By Katie Mulligan
Summer is here and it’s time to get outside and enjoy the great outdoors. Soak up some vitamin D, shed a few winter pounds, and let these long summer days do their trick! Summer is a great time to bring the whole family out for a picnic, and there are so many wonderful places to spread your blanket all over Rhode Island–you could picnic every day of the summer and never eat at the same place twice. From a family nutrition standpoint, picnics are wonderful and, when done safely, can be a family tradition worth preserving. One of things I love about picnics is that kids enjoy getting involved with planning which tasty and nutritious dishes to pack. Resist tossing Twizzlers and chips in the picnic basket and calling it a day. Make it a special event by soliciting help from young family members by asking, “What kind of salad should we bring today — tropical fruit or cauliflower? Do you want cold homemade pizza or fresh sandwiches? Should we stop and pick up some strawberries on our way?” Since a picnic breaks the usual routine and replaces it with a relaxed atmosphere and beautiful scenery, kids might be inspired to try dishes they haven’t sampled before.
Picnics usually take place in open areas like the beach or a park, or maybe even the woods. Open spaces have lots of room to run around, providing physical activity for your little ones. Picnics are a great way to get the kids outdoors, moving and playing, and it’s a great way for parents to get a little exercise too — why not get your morning jog in during a game of tag?
There is one caveat to picnicking, and that concerns food safety issues. By taking just a few simple steps, you can ensure a safe picnic for all. Make sure you have plenty of ice packs and a cooler that will keep perishable foods at or below 40Â° Fahrenheit, and do not let perishable foods sit above 40Â° for more than two hours. Limit how often the cooler gets opened to keep the temperature inside as cold as possible. Wash all fruits and vegetables before leaving the house, and bring antibacterial wipes to wash hands before preparing foods and eating. When grilling, just like at home, keep raw meats and ready-to-eat foods separate and use different plates and utensils for raw meats and cooked meats. Remember that young children, older adults, pregnant women, and those with compromised immune systems are at a greater risk of contracting a food-borne illness — so take extra precautions to protect them and the rest of your fellow picnickers.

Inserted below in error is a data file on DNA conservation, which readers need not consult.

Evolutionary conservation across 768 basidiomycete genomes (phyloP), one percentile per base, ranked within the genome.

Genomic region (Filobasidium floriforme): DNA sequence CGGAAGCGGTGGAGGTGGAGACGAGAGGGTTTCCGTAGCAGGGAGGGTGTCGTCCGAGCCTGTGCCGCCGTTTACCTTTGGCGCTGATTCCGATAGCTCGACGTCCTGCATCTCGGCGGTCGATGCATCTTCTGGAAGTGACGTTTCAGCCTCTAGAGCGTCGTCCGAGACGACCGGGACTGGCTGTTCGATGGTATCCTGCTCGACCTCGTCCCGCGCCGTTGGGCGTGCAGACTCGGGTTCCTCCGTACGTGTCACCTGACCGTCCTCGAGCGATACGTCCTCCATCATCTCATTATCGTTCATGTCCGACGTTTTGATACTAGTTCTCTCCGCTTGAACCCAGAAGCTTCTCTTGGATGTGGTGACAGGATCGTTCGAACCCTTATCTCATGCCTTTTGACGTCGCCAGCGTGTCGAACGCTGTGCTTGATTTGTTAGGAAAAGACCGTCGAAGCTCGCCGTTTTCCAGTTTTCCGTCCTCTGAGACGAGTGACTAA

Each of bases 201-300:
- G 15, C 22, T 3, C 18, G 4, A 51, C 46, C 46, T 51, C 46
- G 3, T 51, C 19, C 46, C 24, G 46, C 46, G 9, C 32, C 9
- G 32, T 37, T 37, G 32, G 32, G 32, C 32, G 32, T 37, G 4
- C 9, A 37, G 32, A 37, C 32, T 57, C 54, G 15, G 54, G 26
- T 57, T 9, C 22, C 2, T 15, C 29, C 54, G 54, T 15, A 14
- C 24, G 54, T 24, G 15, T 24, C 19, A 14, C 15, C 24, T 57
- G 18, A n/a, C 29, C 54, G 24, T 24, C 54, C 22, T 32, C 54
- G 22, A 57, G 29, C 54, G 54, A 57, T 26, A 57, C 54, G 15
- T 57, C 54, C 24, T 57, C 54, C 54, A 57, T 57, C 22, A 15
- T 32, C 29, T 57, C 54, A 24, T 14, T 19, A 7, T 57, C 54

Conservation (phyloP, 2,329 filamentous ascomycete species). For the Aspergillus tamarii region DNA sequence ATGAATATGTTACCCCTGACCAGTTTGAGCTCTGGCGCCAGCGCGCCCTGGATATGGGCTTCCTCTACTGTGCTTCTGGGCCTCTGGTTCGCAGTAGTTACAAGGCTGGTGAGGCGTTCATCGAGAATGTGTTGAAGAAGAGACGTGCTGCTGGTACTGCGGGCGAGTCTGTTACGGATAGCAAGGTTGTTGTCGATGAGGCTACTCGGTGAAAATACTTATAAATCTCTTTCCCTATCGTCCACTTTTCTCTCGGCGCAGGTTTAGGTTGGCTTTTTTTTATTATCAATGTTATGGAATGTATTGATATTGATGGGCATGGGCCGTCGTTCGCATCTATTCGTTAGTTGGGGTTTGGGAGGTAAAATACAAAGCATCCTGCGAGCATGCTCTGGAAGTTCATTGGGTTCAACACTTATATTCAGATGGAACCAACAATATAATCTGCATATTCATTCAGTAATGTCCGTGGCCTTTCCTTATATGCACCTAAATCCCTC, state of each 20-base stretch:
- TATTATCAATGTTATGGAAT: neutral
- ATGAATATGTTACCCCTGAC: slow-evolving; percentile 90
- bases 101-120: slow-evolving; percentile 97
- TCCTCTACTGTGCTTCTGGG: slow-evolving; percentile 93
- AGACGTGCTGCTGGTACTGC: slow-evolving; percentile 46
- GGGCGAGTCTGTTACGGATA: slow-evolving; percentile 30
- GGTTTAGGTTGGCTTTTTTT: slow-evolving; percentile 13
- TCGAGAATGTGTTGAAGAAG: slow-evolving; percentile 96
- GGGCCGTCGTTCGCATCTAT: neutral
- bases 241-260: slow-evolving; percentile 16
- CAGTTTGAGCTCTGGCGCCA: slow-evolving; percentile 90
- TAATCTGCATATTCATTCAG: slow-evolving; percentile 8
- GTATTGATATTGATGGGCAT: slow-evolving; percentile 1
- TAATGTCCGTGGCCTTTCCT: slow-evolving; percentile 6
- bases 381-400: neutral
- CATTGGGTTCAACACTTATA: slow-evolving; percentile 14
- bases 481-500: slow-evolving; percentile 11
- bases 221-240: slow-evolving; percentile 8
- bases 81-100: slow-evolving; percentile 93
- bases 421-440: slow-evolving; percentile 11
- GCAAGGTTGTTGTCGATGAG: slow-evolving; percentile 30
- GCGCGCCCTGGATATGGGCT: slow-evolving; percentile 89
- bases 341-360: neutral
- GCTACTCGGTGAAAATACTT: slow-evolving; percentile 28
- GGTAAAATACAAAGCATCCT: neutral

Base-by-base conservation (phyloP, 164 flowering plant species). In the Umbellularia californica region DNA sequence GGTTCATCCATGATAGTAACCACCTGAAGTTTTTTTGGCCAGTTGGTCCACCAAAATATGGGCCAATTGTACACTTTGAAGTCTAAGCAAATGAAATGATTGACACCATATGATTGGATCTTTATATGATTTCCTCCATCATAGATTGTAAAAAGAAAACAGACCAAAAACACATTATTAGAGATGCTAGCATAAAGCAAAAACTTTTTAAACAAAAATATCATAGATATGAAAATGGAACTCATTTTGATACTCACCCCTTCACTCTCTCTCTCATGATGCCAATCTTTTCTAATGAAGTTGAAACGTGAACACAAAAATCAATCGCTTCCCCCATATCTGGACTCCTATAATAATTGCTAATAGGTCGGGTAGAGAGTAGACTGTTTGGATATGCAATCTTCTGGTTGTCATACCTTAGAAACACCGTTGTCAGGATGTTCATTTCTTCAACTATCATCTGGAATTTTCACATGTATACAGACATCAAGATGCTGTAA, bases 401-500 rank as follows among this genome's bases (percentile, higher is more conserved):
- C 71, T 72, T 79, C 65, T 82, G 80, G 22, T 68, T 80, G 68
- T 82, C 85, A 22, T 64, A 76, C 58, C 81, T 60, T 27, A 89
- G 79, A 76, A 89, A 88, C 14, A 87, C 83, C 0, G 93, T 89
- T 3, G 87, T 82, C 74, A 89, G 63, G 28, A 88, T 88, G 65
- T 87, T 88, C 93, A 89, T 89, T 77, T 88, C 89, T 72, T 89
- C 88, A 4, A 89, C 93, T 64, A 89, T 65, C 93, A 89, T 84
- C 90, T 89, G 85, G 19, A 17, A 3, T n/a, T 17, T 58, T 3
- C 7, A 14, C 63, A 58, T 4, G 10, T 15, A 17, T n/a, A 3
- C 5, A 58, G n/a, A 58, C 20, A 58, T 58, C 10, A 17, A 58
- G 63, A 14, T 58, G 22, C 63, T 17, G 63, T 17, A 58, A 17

Here is a great summer picnic recipe that’s healthy and delicious! Cauliflower has special compounds that may help prevent cancer, and one cup has almost 100% of your vitamin C for the day, 15% of folate needs, and 15% of dietary fiber requirements.
Cauliflower Salad: 1 head of cauliflower, cut into bite-sized florets
1 red pepper, chopped
1 green pepper, chopped
Â½ cup green olives with pimentos, chopped
Directions: Combine all ingredients and pour desired amount of dressing on top. Toss to coat. Chill for 20 minutes. Serve.
Katie Mulligan is a registered dietitian specializing in pediatrics. Through her practice, Nurturing Nutrition, Katie provides individualized nutrition counseling to children (ages birth to 18) and their families.
Photo Credit: www.kharberphoto.com